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Title: Transient thermography for detection of micro-defects in multilayer thin films
Authors: Wang, Xiaoting
Keywords: Micro-electronic-mechanical system (MEMS)
Transient infrared thermography
Non-destructive technique (NDT)
Delamination
Issue Date: 2017
Publisher: © Xiaoting Wang
Abstract: Delamination and cracks within the multilayer structure are typical failure modes observed in microelectronic and micro electro mechanical system (MEMS) devices and packages. As destructive detection methods consume large numbers of devices during reliability tests, non-destructive techniques (NDT) are critical for measuring the size and position of internal defects throughout such tests. There are several established NDT methods; however, some of them have significant disadvantages for detecting defects within multilayer structures such as those found in MEMS devices. This thesis presents research into the application of transient infrared thermography as a non-destructive method for detecting and measuring internal defects, such as delamination and cracks, in the multilayer structure of MEMS devices. This technique works through the use of an infrared imaging system to map the changing temperature distribution over the surface of a target object following a sudden change in the boundary conditions, such as the application of a heat source to an external surface. It has previously been utilised in various applications, such as damage assessment in aerospace composites and verification of printed circuit board solder joint manufacture, but little research of its applicability to MEMS structures has previously been reported. In this work, the thermal behaviour of a multilayer structure containing defects was first numerically analysed. A multilayer structure was then successfully modelled using COMSOL finite element analysis (FEA) software with pulse heating on the bottom surface and observing the resulting time varying temperature distribution on the top. The optimum detecting conditions such as the pulse heating energy, pulse duration and heating method were determined and applied in the simulation. The influences of thermal properties of materials, physical dimensions of film, substrate and defect and other factors that will influence the surface temperature gradients were analytically evaluated. Furthermore, a functional relationship between the defect size and the resulting surface temperature was obtained to improve the accuracy of estimating the physical dimensions and location of the internal defect in detection. Corresponding experiments on specimens containing artificially created defects in macro-scale revealed the ability of the thermographic method to detect the internal defect. The precision of the established model was confirmed by contrasting the experimental results and numerical simulations.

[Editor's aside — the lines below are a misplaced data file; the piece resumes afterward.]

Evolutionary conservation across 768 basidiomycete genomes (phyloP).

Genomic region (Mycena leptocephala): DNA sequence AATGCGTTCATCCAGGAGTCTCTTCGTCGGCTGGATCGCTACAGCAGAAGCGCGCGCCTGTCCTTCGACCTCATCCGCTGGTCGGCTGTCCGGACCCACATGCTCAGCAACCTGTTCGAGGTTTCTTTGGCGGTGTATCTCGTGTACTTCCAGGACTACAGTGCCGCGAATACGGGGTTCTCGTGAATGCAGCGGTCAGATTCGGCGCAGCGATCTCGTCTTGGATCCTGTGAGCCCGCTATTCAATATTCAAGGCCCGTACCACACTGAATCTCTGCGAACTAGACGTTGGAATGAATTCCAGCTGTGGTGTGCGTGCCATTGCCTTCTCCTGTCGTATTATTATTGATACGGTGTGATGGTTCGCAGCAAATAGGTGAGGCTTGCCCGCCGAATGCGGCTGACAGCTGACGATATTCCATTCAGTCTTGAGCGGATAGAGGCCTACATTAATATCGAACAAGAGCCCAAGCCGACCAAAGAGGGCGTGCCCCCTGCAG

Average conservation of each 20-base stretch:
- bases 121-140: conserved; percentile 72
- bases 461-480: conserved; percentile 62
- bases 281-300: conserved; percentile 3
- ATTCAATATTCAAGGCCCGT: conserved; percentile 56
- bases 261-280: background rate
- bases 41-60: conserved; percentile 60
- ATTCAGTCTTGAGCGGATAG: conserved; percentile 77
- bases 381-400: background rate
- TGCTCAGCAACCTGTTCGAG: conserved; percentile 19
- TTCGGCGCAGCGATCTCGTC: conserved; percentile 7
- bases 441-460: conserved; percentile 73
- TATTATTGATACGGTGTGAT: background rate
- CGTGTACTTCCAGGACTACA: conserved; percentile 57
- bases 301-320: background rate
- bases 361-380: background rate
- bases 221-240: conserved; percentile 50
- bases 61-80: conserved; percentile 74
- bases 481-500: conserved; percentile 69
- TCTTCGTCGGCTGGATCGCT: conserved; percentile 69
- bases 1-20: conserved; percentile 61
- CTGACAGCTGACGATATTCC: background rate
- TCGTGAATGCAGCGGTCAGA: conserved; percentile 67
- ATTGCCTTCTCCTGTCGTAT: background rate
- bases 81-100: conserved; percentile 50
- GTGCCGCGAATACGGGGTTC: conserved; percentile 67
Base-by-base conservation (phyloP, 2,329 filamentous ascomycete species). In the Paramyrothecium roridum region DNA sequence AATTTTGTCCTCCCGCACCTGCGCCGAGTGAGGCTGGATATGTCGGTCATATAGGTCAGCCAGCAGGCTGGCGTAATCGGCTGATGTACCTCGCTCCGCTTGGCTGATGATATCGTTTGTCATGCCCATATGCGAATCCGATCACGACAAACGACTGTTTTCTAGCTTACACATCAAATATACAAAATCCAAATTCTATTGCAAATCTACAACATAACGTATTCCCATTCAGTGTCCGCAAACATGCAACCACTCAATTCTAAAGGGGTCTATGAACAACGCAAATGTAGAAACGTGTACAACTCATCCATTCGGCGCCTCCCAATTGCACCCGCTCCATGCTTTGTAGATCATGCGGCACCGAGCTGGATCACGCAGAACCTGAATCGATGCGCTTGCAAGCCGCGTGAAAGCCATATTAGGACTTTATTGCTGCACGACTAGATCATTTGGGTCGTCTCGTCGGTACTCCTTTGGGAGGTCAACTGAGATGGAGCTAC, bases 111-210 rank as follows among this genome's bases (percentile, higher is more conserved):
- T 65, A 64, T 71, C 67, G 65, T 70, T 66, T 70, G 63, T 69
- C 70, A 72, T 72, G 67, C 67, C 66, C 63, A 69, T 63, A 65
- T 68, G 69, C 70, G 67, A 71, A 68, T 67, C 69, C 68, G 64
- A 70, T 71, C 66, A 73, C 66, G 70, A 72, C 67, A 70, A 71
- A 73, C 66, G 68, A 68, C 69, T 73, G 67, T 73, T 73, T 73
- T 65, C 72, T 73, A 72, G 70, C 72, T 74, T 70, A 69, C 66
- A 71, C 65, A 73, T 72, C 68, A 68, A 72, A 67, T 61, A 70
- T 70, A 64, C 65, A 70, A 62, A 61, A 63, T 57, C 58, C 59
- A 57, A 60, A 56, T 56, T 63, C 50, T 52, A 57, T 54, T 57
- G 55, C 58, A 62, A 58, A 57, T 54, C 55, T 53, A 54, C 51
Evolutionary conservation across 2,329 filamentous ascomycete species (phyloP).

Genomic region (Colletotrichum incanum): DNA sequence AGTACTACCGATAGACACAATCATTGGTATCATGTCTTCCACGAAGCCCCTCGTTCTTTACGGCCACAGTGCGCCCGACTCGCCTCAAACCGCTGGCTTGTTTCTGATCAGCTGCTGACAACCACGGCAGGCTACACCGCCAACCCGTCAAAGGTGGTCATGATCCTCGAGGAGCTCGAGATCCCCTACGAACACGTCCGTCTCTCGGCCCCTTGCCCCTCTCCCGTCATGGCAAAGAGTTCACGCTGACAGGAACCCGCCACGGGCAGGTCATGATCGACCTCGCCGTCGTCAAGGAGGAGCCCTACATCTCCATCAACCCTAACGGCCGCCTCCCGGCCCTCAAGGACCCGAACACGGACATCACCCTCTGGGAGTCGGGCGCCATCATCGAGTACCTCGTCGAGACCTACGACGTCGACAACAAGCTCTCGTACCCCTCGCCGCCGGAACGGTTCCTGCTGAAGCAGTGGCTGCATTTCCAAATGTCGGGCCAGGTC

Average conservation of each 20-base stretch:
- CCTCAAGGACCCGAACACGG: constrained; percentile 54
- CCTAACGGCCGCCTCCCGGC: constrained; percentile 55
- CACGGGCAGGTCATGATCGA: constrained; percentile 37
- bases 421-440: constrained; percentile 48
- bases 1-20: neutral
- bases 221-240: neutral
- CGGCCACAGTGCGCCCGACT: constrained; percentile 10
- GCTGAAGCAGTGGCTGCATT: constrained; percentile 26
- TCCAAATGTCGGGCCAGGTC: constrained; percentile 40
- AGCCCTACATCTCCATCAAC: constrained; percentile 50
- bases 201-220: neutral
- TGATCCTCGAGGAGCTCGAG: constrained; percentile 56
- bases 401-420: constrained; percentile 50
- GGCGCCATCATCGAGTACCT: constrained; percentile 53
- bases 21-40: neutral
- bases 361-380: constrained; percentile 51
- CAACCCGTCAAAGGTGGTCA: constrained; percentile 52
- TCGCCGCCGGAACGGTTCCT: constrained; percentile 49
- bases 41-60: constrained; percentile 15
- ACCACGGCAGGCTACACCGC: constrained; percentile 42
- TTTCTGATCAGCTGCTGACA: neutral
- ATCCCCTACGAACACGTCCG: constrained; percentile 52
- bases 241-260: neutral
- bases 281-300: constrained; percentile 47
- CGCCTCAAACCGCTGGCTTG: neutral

Description: A Doctoral Thesis. Submitted in partial fulfilment of the requirements for the award of Doctor of Philosophy of Loughborough University.
Sponsor: Loughborough University.
URI: https://dspace.lboro.ac.uk/2134/25174
Appears in Collections:PhD Theses (Mechanical, Electrical and Manufacturing Engineering)

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